Patrick J. Reynolds

For other people named Patrick Reynolds, see Patrick Reynolds (disambiguation).
Patrick Reynolds
Cathaoirleach of Seanad Éireann
In office
23 February 1983  25 April 1987
President Patrick Hillery
Preceded by Tras Honan
Succeeded by Tras Honan
Personal details
Born (1920-11-25)25 November 1920
Killellan, Leitrim, Ireland
Died 27 December 2003(2003-12-27) (aged 83)
Ballinamore, Leitrim, Ireland

Patrick Joseph Reynolds (25 November 1920 – 27 December 2003) was an Irish Fine Gael politician who served three terms in Dáil Éireann and five in Seanad Éireann, where he was Cathaoirleach (chairman) for four years.[1]

Family and early life

Reynolds was born in Killellan, County Leitrim in 1920. His father Patrick Reynolds was elected as a Cumann na nGaedheal Teachta Dála (TD) for Leitrim–Sligo at the September 1927 general election, but was fatally shot during the 1932 general election campaign. The election in Leitrim–Sligo was postponed, and his mother Mary won the seat, serving the Dáil for 29 years.[2]

He was educated locally, receiving only a primary school education before his father's death forced him to leave school and join the family business.[3] He built the business successfully, transforming the hardware shop which he had inherited from into one of the largest builders' suppliers and hardware merchants in the north west.[4]

With his wife Tess, he had two sons, Gerry and Peter, and two daughters, Ita and Regina.[5] Gerry continued the family's political tradition, serving like his father as a Fine Gael TD and senator.

Political career

Reynolds was first elected to Leitrim County Council in 1943, and served as a councillor for more than 40 years, taking a particular interest in rural electrification and group water schemes.[3] He was the longest-serving chairman of the council, holding the office for 12 years from 1967 to 1979.[4]

He was first elected to the 17th Dáil at the 1961 general election, as a TD for the Roscommon constituency. He was re-elected at the 1965 general election, but at the 1969 general election he was defeated in the new Roscommon–Leitrim constituency. He was then elected to the 12th Seanad by the Administrative Panel.[6]

The 1960s proved to be a fallow period for Fine Gael as the party was out of power for the entire decade, but at the 1973 general election a Fine Gael–Labour Party coalition government came to power and Reynolds was elected to the 20th Dáil for Roscommon–Leitrim.[6] In 1976, he was appointed Parliamentary Secretary to the Minister for Education and the Public Service. In spite of this appointment, Reynolds lost his Dáil seat at the 1977 general election. Following this defeat, he secured election to the 14th Seanad on the Industrial and Commercial Panel, which re-elected him to the 15th Seanad in 1981, the 16th Seanad in 1982 and 17th Seanad in 1983.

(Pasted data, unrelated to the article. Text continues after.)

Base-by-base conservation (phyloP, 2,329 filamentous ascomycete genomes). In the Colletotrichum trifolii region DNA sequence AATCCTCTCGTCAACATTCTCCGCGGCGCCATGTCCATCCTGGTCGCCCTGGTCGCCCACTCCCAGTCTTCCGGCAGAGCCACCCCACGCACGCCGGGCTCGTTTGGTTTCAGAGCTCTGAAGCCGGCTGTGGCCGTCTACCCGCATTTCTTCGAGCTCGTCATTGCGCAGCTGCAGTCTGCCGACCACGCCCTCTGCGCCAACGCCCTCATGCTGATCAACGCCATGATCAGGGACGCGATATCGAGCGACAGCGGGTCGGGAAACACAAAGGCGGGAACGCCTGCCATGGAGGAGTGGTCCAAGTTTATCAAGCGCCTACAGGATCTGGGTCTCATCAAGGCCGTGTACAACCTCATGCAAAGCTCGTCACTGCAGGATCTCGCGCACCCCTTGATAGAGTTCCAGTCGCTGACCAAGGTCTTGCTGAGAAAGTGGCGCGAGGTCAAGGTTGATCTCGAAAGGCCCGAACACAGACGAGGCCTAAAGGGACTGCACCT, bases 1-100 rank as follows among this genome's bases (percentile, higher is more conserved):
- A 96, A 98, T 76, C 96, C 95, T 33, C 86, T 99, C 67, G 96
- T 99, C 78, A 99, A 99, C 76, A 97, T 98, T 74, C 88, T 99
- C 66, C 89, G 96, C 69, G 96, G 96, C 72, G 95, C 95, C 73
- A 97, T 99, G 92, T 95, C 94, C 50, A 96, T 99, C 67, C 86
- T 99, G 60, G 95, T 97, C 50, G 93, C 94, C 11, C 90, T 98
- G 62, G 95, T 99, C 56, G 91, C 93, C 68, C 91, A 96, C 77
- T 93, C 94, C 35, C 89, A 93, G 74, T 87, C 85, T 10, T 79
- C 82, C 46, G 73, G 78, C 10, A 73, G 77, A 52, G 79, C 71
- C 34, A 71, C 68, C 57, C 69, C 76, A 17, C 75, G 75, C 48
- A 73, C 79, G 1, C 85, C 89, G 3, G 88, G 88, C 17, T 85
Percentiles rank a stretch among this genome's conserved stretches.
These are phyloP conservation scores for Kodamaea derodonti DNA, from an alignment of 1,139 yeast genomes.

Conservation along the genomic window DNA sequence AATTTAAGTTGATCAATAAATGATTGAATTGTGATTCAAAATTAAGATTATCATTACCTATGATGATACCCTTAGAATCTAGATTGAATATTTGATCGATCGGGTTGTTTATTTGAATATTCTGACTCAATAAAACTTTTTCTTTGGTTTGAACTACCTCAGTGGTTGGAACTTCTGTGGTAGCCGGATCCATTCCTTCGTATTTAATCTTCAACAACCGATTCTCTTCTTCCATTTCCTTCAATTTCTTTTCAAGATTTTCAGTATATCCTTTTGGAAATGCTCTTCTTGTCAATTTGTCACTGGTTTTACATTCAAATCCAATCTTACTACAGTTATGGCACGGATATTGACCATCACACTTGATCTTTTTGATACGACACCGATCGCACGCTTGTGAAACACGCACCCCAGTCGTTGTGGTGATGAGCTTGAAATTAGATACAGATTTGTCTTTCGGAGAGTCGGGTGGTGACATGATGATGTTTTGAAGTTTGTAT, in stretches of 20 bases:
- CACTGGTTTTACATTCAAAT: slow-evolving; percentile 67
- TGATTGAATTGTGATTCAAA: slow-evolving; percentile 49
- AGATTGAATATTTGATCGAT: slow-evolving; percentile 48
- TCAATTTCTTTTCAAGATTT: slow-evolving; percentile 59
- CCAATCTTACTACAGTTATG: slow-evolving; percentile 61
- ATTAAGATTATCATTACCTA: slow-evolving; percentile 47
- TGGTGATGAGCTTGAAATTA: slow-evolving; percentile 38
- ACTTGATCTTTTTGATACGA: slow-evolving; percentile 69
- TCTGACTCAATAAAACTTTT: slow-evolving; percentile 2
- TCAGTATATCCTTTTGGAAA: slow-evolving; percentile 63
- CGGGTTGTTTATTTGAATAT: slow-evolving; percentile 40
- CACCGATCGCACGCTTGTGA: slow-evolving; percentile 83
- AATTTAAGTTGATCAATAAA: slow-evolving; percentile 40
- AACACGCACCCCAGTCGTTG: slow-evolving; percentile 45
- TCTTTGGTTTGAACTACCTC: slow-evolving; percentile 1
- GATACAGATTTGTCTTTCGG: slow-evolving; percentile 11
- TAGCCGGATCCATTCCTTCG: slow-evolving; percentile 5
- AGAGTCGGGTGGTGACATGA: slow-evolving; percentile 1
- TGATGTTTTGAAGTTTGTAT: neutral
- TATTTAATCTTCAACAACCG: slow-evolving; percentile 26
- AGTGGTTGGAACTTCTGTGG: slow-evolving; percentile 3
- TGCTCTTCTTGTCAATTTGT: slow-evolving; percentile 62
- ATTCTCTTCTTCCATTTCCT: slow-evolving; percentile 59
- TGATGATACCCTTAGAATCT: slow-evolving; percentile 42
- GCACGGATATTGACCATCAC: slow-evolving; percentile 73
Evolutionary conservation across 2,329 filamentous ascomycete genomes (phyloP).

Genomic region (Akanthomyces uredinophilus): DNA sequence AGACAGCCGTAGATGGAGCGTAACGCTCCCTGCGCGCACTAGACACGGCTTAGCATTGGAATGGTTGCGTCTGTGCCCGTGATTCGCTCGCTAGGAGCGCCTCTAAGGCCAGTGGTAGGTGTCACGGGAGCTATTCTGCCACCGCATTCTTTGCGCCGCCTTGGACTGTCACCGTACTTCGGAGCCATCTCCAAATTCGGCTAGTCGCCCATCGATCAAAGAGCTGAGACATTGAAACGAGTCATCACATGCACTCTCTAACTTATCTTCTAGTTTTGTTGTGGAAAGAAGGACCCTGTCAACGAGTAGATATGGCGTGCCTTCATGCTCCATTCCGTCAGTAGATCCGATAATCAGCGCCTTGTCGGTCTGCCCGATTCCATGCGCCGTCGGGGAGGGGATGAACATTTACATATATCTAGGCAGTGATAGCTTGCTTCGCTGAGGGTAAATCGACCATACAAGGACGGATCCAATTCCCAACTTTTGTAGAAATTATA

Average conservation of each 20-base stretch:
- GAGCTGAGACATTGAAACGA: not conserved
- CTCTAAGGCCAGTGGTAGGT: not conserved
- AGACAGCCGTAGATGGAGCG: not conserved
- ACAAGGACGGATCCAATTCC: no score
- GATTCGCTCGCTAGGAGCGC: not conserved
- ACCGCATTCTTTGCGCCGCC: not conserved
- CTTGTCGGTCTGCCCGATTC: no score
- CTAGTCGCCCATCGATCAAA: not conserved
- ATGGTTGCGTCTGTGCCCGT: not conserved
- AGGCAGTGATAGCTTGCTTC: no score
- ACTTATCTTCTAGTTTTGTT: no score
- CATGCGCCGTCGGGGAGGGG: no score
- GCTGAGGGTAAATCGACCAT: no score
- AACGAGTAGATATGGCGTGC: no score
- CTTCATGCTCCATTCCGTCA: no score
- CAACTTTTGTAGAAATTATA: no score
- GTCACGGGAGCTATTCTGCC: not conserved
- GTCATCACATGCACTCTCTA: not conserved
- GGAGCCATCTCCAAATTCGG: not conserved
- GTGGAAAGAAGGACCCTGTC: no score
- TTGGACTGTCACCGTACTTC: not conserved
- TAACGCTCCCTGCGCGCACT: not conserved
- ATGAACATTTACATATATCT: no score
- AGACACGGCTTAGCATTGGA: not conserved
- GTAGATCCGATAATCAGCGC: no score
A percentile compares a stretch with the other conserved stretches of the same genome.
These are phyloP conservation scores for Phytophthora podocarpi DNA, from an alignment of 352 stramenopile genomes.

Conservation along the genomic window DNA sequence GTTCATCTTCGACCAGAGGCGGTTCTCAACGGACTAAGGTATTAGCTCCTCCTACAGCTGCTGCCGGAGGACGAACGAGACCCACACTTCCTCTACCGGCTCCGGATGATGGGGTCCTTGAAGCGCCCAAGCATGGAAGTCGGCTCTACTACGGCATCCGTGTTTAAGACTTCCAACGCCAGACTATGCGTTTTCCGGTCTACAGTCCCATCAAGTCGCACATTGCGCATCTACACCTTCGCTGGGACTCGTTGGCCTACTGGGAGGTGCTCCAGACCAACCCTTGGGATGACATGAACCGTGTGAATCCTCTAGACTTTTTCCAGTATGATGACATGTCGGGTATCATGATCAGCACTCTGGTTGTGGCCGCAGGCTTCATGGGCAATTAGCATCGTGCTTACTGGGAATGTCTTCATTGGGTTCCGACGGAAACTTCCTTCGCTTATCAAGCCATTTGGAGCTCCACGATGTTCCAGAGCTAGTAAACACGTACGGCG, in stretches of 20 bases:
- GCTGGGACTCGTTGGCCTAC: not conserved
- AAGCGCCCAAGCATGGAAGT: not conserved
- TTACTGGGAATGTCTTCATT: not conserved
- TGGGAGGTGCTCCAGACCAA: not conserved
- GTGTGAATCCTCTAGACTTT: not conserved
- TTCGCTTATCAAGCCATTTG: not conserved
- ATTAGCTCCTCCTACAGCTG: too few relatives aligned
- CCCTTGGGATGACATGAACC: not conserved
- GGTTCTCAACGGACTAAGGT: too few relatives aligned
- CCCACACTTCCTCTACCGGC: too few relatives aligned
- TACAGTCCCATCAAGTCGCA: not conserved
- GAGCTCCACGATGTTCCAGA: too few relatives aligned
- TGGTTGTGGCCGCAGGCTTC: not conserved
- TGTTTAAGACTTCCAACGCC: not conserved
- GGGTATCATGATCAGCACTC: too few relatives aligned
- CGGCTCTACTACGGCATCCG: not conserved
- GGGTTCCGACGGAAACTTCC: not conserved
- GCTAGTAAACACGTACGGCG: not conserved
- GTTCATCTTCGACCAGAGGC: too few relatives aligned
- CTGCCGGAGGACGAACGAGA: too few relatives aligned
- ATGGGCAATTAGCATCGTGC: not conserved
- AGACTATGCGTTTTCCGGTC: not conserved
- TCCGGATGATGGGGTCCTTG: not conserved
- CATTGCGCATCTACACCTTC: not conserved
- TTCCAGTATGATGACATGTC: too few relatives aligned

He was elected on 23 February 1983 as Cathaoirleach of the 17th Seanad,[7] succeeding Tras Honan. He held the office until he stepped down from the Seanad at the 1987 election.

Reynolds died on 27 December 2003, aged 83, and was buried in his home town of Ballinamore, County Leitrim.[4] Tributes in the Seanad after his death described him as a traditionalist or conservative, but praised his warmth, fairness and integrity,[5] and the Irish Independent described his hospitality as "legendary".[4]

See also


  1. "Mr. Patrick Joseph Reynolds". Oireachtas Members Database. Retrieved 21 February 2008.
  2. McNamara, Maedhbh; Mooney, Paschal (2000). Women in Parliament: Ireland 1918–2000. Wolfhound Press, Dublin. p. 91. ISBN 0-86327-759-4.
  3. 1 2 "Former TD was 'synonymous with Fine Gael in Leitrim'". The Irish Times. 3 January 2004. Retrieved 21 February 2008.
  4. 1 2 3 4 "Obituary:Pat Joe Reynolds". Sunday Independent. 4 January 2004. Retrieved 20 February 2008.
  5. 1 2 "Official Report (Seanad Éireann), Volume 175, 21 January 2004, Death of Former Member: Expressions of Sympathy". Oireachtas. Retrieved 21 February 2008.
  6. 1 2 "Patrick Reynolds". Retrieved 21 February 2008.
  7. "Official Report (Seanad Éireann), Volume 100, 23 February 1983: Election of Cathaoirleach". Oireachtas. Retrieved 21 February 2008.
Political offices
Preceded by
John Bruton
Parliamentary Secretary to the Minister for Education
Succeeded by
Jim Tunney
New office Parliamentary Secretary to the Minister for the Public Service
Succeeded by
Office abolished
Preceded by
Tras Honan
Cathaoirleach of Seanad Éireann
Succeeded by
Tras Honan
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